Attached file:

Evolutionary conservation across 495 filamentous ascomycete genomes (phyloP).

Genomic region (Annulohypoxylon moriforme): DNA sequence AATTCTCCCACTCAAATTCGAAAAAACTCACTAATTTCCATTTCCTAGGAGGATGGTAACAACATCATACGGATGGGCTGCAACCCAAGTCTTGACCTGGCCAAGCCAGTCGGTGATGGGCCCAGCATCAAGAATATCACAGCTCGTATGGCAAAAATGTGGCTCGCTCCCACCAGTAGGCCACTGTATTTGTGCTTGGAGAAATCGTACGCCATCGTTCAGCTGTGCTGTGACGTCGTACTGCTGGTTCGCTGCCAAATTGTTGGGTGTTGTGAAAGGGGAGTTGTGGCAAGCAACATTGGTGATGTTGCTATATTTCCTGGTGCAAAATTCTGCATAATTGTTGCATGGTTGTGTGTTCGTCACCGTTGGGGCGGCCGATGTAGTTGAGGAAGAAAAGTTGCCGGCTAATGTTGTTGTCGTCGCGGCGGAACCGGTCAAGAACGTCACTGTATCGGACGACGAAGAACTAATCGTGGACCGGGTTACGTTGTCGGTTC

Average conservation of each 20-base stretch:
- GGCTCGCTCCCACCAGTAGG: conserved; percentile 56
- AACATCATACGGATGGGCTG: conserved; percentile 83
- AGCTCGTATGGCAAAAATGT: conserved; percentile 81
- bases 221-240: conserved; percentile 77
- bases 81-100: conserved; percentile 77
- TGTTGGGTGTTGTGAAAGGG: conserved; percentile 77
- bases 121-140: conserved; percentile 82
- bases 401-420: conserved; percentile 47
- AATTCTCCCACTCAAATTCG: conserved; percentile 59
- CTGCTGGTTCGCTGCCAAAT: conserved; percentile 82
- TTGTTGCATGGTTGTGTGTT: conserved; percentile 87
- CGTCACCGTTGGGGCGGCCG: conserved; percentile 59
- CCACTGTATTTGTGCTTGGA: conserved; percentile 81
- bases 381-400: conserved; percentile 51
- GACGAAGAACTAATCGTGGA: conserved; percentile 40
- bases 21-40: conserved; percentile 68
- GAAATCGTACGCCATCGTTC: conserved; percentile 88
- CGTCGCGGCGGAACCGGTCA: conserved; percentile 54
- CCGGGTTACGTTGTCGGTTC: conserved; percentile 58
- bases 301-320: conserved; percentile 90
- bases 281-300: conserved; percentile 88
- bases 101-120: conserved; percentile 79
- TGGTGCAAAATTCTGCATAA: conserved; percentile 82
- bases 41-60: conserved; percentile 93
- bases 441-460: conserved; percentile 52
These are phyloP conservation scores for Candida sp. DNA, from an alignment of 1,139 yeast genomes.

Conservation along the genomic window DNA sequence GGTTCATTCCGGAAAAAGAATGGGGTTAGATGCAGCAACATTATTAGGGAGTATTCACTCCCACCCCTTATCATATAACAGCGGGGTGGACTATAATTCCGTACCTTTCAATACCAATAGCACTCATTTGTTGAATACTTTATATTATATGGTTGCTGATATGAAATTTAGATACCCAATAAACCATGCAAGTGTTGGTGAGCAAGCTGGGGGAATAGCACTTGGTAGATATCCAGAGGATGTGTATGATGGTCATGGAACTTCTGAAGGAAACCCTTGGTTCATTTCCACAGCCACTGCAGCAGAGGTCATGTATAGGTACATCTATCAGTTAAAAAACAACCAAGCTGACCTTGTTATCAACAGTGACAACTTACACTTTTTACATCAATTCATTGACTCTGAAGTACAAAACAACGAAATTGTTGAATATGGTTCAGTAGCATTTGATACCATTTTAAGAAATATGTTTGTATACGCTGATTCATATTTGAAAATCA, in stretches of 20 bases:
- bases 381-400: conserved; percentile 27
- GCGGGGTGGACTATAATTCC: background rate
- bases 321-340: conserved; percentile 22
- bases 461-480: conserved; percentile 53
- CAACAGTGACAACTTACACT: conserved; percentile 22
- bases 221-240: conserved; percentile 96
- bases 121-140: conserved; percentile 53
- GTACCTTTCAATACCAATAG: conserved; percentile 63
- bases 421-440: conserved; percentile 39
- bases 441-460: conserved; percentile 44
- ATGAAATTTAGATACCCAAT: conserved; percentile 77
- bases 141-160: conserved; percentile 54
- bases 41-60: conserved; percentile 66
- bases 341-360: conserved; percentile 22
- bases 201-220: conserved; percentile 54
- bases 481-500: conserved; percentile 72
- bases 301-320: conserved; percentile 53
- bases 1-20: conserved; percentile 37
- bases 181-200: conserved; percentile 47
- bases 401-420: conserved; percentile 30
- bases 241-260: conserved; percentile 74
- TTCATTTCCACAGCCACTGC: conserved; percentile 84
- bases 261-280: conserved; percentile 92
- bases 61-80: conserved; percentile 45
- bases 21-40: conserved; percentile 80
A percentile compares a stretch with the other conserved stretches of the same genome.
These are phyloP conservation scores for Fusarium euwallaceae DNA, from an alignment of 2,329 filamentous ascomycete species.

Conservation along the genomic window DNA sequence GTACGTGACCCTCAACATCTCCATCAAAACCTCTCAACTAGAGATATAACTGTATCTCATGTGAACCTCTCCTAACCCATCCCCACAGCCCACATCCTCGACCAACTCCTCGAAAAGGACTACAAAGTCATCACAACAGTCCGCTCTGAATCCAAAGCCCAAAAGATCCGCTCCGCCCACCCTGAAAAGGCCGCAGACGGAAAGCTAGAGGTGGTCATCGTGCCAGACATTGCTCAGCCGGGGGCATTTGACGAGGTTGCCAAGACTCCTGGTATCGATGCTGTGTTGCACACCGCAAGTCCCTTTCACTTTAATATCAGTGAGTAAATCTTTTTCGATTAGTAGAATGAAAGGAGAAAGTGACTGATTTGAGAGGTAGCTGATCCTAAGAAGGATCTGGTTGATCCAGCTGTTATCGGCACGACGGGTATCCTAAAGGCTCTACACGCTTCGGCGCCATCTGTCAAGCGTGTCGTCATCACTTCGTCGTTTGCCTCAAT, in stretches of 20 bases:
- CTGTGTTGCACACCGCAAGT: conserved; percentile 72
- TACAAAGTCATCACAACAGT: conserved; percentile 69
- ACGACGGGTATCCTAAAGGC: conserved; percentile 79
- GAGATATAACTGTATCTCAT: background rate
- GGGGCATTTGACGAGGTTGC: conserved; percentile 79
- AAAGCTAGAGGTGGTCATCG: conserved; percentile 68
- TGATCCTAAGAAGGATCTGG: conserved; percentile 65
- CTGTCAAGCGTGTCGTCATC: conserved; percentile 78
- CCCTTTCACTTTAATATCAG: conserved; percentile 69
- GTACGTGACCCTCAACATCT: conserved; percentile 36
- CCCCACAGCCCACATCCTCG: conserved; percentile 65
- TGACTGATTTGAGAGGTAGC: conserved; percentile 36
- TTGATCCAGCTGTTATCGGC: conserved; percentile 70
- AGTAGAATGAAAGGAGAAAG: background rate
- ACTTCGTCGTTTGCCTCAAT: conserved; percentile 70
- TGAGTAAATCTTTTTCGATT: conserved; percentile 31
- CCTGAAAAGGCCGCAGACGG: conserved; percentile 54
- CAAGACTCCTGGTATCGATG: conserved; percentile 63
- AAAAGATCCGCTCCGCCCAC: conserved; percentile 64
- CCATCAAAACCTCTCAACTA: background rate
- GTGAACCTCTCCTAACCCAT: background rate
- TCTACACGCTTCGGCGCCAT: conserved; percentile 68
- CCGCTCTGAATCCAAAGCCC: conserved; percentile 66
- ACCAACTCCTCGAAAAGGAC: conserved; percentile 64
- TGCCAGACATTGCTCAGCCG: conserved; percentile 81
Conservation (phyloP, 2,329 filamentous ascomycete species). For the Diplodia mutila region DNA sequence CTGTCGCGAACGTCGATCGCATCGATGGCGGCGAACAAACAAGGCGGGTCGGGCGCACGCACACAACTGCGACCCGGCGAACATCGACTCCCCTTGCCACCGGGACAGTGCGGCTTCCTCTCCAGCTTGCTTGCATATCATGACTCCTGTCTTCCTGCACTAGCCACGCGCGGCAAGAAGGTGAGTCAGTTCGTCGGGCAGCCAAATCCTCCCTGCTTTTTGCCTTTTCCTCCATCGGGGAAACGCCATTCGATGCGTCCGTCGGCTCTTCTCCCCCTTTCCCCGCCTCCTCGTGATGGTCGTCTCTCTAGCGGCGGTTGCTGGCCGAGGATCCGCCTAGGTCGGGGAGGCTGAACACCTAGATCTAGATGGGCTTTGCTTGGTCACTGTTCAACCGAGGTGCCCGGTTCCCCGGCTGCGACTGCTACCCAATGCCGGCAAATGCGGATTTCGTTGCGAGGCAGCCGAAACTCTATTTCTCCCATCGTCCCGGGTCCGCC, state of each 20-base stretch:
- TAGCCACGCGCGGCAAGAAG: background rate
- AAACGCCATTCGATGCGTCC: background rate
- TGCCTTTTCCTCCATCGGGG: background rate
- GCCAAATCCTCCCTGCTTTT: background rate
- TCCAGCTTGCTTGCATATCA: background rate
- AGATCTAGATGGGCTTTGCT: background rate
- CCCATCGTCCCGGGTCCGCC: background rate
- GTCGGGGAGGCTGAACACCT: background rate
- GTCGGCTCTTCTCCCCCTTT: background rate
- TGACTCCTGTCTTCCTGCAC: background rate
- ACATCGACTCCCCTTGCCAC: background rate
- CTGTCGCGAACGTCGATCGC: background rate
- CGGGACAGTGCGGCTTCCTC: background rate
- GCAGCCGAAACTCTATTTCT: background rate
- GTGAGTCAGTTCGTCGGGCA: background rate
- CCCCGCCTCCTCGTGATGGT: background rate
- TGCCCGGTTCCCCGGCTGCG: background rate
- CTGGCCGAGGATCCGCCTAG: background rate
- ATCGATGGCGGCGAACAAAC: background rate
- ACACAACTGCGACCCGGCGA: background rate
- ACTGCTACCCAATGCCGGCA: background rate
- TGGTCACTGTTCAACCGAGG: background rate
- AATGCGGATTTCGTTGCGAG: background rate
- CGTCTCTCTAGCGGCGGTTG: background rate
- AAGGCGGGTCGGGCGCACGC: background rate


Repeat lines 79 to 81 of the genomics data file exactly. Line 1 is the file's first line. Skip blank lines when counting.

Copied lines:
- GTGAACCTCTCCTAACCCAT: background rate
- TCTACACGCTTCGGCGCCAT: conserved; percentile 68
- CCGCTCTGAATCCAAAGCCC: conserved; percentile 66